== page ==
The Blue Oval’s “best of both worlds” approach to its full-size pickup means the Ford F-150, even with its EcoBoost V6, isn’t literally the most fuel-efficient full-size pickup on the market, nor is it the most powerful—instead, it delivers the best combination of both green and grunt of any of our best-mpg trucks of 2012. Consider: The F-150’s 3.5-liter EcoBoost V6 is capable of “only” 16 mpg city/22 mpg highway/18 mpg combined, which leaves it a bit off the pace set by the Ram with its eight-speed transmission. But the Ford delivers 365 hp and 420 lb.-ft. of torque, representing advantages of 60 hp and a whopping 151 lb.-ft. of torque.
Conversely, while a rival like the Toyota Tundra can offer a little more in the way of horsepower, with up to 381 on tap in its 5.7-liter V8, the EcoBoosted F-150 still offers 19 more lb.-ft. of torque and fuel-efficiency benefits of 3 mpg/4 mpg/3 mpg. (It’s also worth pointing out that the F-150 with its twin-turbocharged V6 supplies more torque than any full-size pickup, period, even those with big-time V8 engines like the Ram’s available HEMI.)
Although the future of GM’s full-sized hybrid pickups is uncertain, they’ll be here for at least one more model year, and they earn a spot among Autobytel’s best-mpg trucks of 2012 with the GMC Sierra Hybrid.
The Professional Grade hybrid adds a single mpg to the Sierra SFE’s highway mark, but increases its efficiency by an impressive 33.3 percent in the city and a notable 16.7 percent in combined driving. The EPA ratings here: 20 mpg city/23 mpg highway/21 mpg combined, and that’s in both rear- and four-wheel-drive configurations. On the other hand, since the Sierra Hybrid also stocks a 6.2-liter V8 under the hood in addition to its two 60-kW electric motors, drivers can rely on 332 hp and 367 lb.-ft. of torque to produce true truck capabilities—like a 6,100-lb. towing maximum, a payload of 1,527 lbs., and a GVWR of 7,100 lbs.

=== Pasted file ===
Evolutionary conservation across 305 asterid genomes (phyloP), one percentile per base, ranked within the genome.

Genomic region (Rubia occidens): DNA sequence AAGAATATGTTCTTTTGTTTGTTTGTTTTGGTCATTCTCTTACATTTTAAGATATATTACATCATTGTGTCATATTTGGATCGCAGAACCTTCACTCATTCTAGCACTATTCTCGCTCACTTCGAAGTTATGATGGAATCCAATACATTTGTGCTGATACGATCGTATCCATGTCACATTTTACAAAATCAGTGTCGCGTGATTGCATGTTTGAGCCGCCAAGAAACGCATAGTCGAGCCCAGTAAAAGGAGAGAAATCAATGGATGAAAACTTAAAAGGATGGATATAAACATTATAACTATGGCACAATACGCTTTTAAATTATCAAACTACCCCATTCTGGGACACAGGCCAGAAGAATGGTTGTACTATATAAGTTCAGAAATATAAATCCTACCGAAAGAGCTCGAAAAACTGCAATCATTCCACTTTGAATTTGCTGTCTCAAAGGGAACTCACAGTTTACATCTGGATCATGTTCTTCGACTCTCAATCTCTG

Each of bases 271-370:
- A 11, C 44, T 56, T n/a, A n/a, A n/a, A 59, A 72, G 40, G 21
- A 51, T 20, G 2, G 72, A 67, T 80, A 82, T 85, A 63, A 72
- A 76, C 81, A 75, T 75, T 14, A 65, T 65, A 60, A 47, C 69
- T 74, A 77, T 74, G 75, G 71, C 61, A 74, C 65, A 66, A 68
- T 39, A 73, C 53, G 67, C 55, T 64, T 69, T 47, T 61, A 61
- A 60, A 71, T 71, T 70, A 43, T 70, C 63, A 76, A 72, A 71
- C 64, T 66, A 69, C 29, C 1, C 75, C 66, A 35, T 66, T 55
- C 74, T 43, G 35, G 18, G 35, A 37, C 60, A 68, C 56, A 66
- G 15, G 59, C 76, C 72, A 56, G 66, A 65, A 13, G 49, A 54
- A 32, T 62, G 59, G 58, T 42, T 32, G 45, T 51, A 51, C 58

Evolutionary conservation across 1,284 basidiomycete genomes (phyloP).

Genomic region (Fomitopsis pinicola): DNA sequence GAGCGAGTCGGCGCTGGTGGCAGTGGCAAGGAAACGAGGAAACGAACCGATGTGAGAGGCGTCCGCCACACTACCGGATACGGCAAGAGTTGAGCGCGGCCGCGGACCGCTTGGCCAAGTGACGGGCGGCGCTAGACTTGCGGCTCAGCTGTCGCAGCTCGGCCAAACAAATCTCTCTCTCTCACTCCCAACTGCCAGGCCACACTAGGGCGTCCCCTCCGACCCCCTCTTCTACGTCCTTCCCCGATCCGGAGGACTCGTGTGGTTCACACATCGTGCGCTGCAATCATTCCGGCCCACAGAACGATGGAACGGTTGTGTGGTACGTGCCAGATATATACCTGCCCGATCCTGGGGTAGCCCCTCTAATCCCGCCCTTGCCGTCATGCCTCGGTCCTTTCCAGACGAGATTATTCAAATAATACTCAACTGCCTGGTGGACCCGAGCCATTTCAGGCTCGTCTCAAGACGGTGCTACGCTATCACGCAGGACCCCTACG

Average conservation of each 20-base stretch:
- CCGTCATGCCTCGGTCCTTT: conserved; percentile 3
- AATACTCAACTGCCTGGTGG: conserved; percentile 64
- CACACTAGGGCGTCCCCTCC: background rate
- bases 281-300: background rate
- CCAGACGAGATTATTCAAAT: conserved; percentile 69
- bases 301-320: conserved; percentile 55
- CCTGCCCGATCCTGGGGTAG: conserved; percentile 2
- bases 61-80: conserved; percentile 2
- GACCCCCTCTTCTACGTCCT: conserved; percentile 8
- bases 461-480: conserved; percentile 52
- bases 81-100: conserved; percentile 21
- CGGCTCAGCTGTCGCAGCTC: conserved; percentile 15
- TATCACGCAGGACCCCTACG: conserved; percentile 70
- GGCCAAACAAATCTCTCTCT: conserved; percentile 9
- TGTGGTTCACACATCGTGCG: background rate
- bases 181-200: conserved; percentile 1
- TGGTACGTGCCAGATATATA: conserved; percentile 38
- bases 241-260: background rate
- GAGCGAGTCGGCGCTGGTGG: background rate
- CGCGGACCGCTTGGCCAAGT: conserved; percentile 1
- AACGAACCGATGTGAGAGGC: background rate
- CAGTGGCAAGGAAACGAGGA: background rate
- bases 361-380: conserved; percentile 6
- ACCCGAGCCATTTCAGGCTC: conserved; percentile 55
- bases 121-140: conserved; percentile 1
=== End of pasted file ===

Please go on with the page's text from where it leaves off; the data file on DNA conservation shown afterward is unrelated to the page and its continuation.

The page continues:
Other key advantages of the only hybrid on the 2012 best-mpg trucks team include the ability to drive up to 30 mph using electricity alone, along with active fuel management that allows the Sierra Hybrid’s V8 to run on just four cylinders in certain driving scenarios for further efficiency gains.
As readers may have noticed, the first four of Autobytel’s five best-mpg trucks of 2012 have been of the full-size variety, and that’s mostly a reflection of the sad state of affairs in the compact pickup segment—at least for now. The Nissan Frontier, for example, posts an EPA line of 19 mpg city/23 mpg highway/21 mpg combined with an I4 engine, and while that is 1 mpg better than the full-size, eight-speed Ram, the latter also comes with more than twice as much horsepower and nearly 100 more lb.-ft. of torque.
That leaves us with the Toyota Tacoma as the smallest of our high-mpg trucks for 2012, and the Toyota does provide a fairly economical setup for pickup customers. It can be had for as little as $17,525 in its regular-cab configuration, while the EPA certifies it as capable of up to 21 mpg city/25 mpg highway/23 mpg combined. True, that package holsters a 2.7-liter I4 that makes a mere 159 hp and 180 lb.-ft. of twist, but it does come with the highest combined mpg mark of any player on our team of best-mpg trucks for 2012.